The at scheduler is used to schedule a job for one-time-only running at a later date. For comparison, the cron scheduler is used to schedule jobs for repeated execution at regular intervals. One very handy use of the at scheduler is to schedule lengthy jobs to run in the background immediately - that way even if you need to (or are forced to) close your shell session, your job will continue running.
The basic syntax of at is to type at followed by a time (specified in POSIX time format) you wish your new job to be executed. Examples would be "at now" to run the job immediately, "at 0400" to run the job at 4 AM today, or "at 200409282300" to run the job at 11:00 PM on September 28th of 2004. Once this is done, you enter interactive mode, and any further commands you type will be part of the at job scheduled. Once you're done entering in commands to be scheduled, you press CTRL-D (aka the eof character) and the scheduler tells you what your job number is and what shell it will be executed with (typically /bin/sh by default).
ph34r# at now cvsup /usr/share/examples/cvsup/ports-supfile [user presses CTRL-D] Job 3 will be executed using /bin/sh ph34r#
You may also use the -f option to specify a file that contains the list of commands you wish to process - for example:
ph34r# echo "cvsup /usr/share/examples/cvsup/ports-supfile" > at-job.txt ph34r# at -f at-job.txt now Job 5 will be executed using /bin/sh ph34r#
If all you want to do is force a job started from the shell into the background, you can do that without using at simply by adding an ampersand to the end of your command line - for example:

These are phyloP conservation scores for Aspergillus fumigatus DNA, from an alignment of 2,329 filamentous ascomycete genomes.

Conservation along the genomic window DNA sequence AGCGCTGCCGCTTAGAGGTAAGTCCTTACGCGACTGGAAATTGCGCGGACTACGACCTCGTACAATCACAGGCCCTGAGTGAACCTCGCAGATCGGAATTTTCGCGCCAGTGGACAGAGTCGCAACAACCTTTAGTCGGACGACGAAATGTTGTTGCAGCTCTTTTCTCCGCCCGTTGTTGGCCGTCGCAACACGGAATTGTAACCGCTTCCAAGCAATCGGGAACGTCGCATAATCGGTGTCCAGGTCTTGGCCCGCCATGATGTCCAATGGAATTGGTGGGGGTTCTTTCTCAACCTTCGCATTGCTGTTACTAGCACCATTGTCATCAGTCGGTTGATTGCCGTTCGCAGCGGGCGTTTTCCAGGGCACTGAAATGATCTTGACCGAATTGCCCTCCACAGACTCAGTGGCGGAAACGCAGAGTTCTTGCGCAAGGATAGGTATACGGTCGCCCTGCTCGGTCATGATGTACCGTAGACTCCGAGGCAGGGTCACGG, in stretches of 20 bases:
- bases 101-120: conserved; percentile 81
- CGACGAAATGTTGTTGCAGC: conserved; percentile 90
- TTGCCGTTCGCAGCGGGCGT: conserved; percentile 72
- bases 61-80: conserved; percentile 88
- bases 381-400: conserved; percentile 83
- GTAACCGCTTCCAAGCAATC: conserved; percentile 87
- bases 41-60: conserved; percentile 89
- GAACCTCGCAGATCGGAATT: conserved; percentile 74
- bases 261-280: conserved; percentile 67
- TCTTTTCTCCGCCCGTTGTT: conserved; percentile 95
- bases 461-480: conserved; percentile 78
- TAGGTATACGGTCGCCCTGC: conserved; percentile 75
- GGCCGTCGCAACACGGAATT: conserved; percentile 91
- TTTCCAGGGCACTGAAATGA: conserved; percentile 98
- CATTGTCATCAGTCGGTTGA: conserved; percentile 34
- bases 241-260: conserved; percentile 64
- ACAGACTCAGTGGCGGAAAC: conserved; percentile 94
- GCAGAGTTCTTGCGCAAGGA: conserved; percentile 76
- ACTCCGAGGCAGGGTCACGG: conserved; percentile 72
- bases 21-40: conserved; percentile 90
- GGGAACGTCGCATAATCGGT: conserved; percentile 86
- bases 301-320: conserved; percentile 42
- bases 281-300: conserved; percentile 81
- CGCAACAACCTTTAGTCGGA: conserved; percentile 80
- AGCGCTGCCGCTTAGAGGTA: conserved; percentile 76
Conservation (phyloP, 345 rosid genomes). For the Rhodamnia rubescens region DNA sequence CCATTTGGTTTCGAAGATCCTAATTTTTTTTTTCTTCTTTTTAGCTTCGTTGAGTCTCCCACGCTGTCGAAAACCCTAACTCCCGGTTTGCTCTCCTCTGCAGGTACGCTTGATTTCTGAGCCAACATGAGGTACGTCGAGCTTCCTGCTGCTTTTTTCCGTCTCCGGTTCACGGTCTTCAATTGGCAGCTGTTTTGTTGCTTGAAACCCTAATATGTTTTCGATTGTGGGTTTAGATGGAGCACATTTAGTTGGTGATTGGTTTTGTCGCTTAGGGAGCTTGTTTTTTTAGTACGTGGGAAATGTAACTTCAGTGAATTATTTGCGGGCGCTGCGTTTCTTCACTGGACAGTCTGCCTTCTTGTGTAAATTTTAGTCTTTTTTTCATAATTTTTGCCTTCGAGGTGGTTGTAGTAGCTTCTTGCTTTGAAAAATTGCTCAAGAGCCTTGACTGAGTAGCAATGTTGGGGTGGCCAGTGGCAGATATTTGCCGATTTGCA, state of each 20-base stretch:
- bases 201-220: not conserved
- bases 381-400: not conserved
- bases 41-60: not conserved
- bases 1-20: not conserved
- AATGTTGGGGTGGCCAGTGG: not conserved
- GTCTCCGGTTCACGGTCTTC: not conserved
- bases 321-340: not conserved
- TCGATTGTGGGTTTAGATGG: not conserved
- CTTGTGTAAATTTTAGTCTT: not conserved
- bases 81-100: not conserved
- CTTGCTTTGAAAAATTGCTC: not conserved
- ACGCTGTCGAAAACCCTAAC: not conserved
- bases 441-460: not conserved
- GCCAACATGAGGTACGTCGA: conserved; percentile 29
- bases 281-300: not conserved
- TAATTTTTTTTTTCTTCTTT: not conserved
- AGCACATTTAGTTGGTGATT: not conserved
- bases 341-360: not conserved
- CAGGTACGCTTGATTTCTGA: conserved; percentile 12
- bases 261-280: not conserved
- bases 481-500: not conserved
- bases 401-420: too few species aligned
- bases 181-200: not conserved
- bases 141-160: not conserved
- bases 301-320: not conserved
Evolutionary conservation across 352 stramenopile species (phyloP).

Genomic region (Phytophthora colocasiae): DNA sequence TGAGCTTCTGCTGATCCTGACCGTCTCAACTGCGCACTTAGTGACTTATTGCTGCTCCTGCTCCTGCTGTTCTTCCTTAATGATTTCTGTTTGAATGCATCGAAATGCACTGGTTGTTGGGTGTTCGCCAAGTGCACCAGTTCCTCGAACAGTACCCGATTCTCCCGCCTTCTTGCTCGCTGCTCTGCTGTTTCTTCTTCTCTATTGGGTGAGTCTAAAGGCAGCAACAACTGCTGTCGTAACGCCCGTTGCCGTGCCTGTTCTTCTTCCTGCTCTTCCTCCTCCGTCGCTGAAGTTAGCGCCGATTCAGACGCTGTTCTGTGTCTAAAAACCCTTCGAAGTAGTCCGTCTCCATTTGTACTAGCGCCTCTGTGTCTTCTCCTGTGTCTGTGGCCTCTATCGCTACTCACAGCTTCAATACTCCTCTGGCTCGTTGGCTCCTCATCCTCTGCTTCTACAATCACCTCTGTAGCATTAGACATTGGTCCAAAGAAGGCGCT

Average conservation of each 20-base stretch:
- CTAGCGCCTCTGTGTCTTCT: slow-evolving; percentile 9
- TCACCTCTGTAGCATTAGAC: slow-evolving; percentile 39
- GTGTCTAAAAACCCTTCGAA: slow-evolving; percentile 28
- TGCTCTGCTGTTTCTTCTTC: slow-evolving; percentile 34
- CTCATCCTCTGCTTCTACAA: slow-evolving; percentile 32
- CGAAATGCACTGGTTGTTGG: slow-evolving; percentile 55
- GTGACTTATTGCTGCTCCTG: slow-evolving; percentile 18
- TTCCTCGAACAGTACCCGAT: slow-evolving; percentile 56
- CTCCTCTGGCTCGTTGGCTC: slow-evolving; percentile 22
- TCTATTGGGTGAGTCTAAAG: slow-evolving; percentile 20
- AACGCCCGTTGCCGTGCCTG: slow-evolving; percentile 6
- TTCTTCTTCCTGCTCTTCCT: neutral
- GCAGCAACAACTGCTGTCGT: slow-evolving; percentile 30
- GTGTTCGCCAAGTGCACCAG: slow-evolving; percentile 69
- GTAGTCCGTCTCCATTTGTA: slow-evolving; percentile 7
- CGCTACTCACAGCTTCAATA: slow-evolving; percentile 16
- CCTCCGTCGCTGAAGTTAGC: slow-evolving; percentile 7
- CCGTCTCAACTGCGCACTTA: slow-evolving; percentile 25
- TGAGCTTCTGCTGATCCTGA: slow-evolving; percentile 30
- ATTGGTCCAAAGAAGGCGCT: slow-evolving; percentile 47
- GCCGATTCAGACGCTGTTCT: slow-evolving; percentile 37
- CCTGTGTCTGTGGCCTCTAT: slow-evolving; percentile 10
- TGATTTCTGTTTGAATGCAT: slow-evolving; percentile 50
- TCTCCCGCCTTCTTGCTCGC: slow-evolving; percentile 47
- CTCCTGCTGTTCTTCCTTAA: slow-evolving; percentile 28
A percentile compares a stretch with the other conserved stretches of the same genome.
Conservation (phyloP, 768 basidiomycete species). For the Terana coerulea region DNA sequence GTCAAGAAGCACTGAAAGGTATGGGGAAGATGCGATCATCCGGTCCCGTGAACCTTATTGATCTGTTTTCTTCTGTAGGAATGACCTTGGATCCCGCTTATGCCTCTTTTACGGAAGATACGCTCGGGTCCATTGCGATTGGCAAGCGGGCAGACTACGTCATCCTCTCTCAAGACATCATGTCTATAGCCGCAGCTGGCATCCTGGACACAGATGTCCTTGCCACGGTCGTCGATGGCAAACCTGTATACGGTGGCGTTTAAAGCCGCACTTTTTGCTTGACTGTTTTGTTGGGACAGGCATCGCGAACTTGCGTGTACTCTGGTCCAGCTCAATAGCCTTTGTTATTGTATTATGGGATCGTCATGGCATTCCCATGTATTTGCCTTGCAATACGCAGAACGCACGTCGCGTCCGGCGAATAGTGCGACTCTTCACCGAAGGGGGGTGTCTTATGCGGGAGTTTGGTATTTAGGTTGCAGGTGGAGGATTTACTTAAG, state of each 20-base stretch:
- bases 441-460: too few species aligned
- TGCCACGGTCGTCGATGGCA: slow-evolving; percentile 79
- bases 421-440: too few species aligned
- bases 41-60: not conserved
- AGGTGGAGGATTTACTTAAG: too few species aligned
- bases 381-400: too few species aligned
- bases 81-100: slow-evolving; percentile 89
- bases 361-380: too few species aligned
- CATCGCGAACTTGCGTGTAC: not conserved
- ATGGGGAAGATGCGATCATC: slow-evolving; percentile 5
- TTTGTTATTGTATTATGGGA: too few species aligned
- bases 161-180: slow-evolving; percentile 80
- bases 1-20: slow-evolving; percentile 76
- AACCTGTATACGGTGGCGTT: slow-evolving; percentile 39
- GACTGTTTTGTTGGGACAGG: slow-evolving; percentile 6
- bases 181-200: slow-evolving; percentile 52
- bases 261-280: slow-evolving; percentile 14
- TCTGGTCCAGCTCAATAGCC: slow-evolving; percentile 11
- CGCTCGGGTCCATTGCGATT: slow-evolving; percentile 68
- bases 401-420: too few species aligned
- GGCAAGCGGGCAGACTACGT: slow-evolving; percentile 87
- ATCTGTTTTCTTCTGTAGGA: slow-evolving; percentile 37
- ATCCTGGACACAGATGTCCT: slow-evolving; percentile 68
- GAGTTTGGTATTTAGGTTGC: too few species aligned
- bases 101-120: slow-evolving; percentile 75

ph34r# cvsup /usr/share/examples/cvsup/ports-supfile &
However, if started that way the job is still a child process of your shell, and thus will die a sudden death if you choose to log out before it is done.
at, on the other hand, will work as a tool to fire up a job without it being a child process of the shell:
ph34r# at now echo test > /home/jimbo/test.txt ^D (user pressed control-D) Job 14 will be executed using /bin/sh ph34r# atq Date Owner Queue Job# Fri Feb 29 12:01:00 EST 2008 root c 14 ph34r# date Fri Feb 29 12:01:29 EST 2008
OK, the job is in the queue - but it won't actually run until 12:05, since cron only fires up atrun once every 5 minutes. What if we don't want to wait? We can just run atrun manually! (Note: atrun probably will not be in your PATH, so you'll need to specify the full path to run it.)
ph34r# /usr/libexec/atrun ph34r# atq ph34r# date Fri Feb 29 12:01:53 EST 2008 ph34r# cat /home/jimbo/test.txt test ph34r#
As we can see, the job popped out of the queue and ran successfully when we fired up atrun manually. Knowing how to do this can save you a lot of frustration when you want to queue long running jobs up and make sure they're actually running before you close your shell and go somewhere else.
Access to either cron or the at scheduler may be open to all users or restricted only to certain users at the system administrator's discretion.